Analysis by Peter Roberts
Recent successes by Canberra’s Electro Optic Systems (ASX: EOS) in selling lethal weapons overseas have raised an issue long avoided by the defence sector – is it right to sell arms to despots?
For most of our history as a manufacturing nation there was a tacit agreement across party lines to sell only non-lethal systems overseas.
This changed when the Coalition, following its mishandling of submarine acquisition, put a new focus on defence industry and exports.
Since then there has been a gradual escalation of exports with various supplies going to nasty regimes in Africa and elsewhere.
But EOS, which makes weapons systems that can be remotely operated from inside the protection of an armoured car, has broken the lethality taboo.
EOS was criticised last month for a $450 million arms sale to the UAE which many believe will end up being used by Saudi Arabia against rebels in the bloody conflict in Yemen.
And now its weapons are getting bigger and more lethal.
At last week’s Avalon air show, EOS announced its new T2000 system which moves beyond machine guns and grenade launchers.
The turret can mount 30-40 millimetre high performance cannon, 30 mm lightweight cannon, and up to two 7.62 mm machine guns.
EOS group CEO, Dr Ben Greene said: “The T2000 has been designed from the ground up as a new platform for supporting a wide range of emerging surveillance, protection and lethality solutions from multiple vendors in a fully integrated environment.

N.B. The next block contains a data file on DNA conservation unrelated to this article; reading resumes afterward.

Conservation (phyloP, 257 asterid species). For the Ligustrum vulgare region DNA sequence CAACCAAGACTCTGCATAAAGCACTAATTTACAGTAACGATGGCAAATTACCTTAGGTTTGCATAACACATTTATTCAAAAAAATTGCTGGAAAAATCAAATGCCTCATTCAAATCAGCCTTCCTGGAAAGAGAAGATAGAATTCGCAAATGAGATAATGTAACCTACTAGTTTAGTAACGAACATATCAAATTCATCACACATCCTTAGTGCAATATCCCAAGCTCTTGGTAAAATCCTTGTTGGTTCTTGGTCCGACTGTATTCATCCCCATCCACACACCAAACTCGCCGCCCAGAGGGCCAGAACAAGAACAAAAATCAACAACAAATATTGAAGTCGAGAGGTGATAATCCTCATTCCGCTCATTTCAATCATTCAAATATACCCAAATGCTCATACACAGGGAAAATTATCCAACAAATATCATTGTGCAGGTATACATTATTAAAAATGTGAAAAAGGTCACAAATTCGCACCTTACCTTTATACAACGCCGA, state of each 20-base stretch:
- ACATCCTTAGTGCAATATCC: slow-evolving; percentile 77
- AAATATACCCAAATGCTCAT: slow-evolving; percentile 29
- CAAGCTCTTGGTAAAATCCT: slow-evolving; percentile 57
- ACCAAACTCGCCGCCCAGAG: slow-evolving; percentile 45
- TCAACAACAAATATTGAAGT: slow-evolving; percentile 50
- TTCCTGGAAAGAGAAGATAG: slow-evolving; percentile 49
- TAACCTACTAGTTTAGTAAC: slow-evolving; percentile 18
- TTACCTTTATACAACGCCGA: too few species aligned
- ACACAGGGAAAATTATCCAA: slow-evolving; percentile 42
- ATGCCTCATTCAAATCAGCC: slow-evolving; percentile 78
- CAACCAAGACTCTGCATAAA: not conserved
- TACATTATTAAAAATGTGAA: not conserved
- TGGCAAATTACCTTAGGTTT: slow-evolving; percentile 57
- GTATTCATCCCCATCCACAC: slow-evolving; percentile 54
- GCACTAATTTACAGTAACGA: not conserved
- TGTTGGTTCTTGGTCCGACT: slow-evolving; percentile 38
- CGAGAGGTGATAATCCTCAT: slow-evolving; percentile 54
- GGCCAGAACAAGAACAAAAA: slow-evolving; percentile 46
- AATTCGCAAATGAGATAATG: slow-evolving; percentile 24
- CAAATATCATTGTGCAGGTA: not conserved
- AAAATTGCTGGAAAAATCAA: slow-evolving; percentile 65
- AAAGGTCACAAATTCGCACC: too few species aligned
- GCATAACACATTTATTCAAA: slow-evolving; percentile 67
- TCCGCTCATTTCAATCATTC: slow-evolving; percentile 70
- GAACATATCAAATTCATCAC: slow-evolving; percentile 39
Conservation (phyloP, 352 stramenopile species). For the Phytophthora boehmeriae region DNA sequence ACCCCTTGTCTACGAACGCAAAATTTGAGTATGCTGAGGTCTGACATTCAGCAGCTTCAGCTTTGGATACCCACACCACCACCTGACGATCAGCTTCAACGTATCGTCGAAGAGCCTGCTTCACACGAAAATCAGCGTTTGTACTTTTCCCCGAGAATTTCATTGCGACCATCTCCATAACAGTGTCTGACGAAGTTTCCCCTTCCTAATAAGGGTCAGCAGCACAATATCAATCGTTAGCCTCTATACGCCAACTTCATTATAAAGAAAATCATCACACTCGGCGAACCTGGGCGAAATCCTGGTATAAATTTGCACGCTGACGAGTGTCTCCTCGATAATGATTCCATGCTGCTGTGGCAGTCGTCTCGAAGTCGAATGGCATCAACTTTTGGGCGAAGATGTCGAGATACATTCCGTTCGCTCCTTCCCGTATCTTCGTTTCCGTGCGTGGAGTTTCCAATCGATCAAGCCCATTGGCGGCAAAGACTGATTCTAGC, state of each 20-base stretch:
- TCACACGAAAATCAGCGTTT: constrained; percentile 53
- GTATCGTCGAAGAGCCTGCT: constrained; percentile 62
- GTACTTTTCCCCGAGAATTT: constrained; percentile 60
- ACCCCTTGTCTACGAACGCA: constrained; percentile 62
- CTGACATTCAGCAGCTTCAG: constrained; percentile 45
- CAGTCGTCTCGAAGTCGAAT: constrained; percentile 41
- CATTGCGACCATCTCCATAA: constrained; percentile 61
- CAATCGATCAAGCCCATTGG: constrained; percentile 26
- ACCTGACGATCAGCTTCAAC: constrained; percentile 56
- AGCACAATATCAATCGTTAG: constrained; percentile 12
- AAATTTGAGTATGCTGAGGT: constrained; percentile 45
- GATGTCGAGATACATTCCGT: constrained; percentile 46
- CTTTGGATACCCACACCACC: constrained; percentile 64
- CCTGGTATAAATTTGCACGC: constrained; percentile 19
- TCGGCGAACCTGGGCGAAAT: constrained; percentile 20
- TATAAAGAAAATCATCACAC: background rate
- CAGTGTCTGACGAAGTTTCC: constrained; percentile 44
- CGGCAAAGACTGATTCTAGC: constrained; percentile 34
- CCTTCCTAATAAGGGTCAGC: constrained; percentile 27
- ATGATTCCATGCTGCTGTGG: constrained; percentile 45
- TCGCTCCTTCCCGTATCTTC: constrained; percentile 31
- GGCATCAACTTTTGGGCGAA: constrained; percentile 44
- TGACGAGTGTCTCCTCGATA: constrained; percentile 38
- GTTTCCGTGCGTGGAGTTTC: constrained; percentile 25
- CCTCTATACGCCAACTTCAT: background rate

“EOS will compete with this turret for the requirements of Australia’s allies and partners globally, and over $1 billion of competitive offers have already been submitted in early 2019 for award from 2020.”
Only in the arms industry could death become a ‘leathility solution’.
The T2000 was developed in conjunction with Israel’s Elbit Systems and manufactured in Australia.
However the prospect of $1 billion worth of Australian cannon potentially being used in urban fighting and even civilian areas is something that will take a lot of getting used to.
Saudi Arabia is a monarchical dictatorship, oppressive of women, in a bitter contest with its religious rival, Iran, and has been criticised for its brutal tactics in Yemen.
Maybe this is one area of policy that should have been consulted widely across the community, rather than just be decided in the Canberra bubble.
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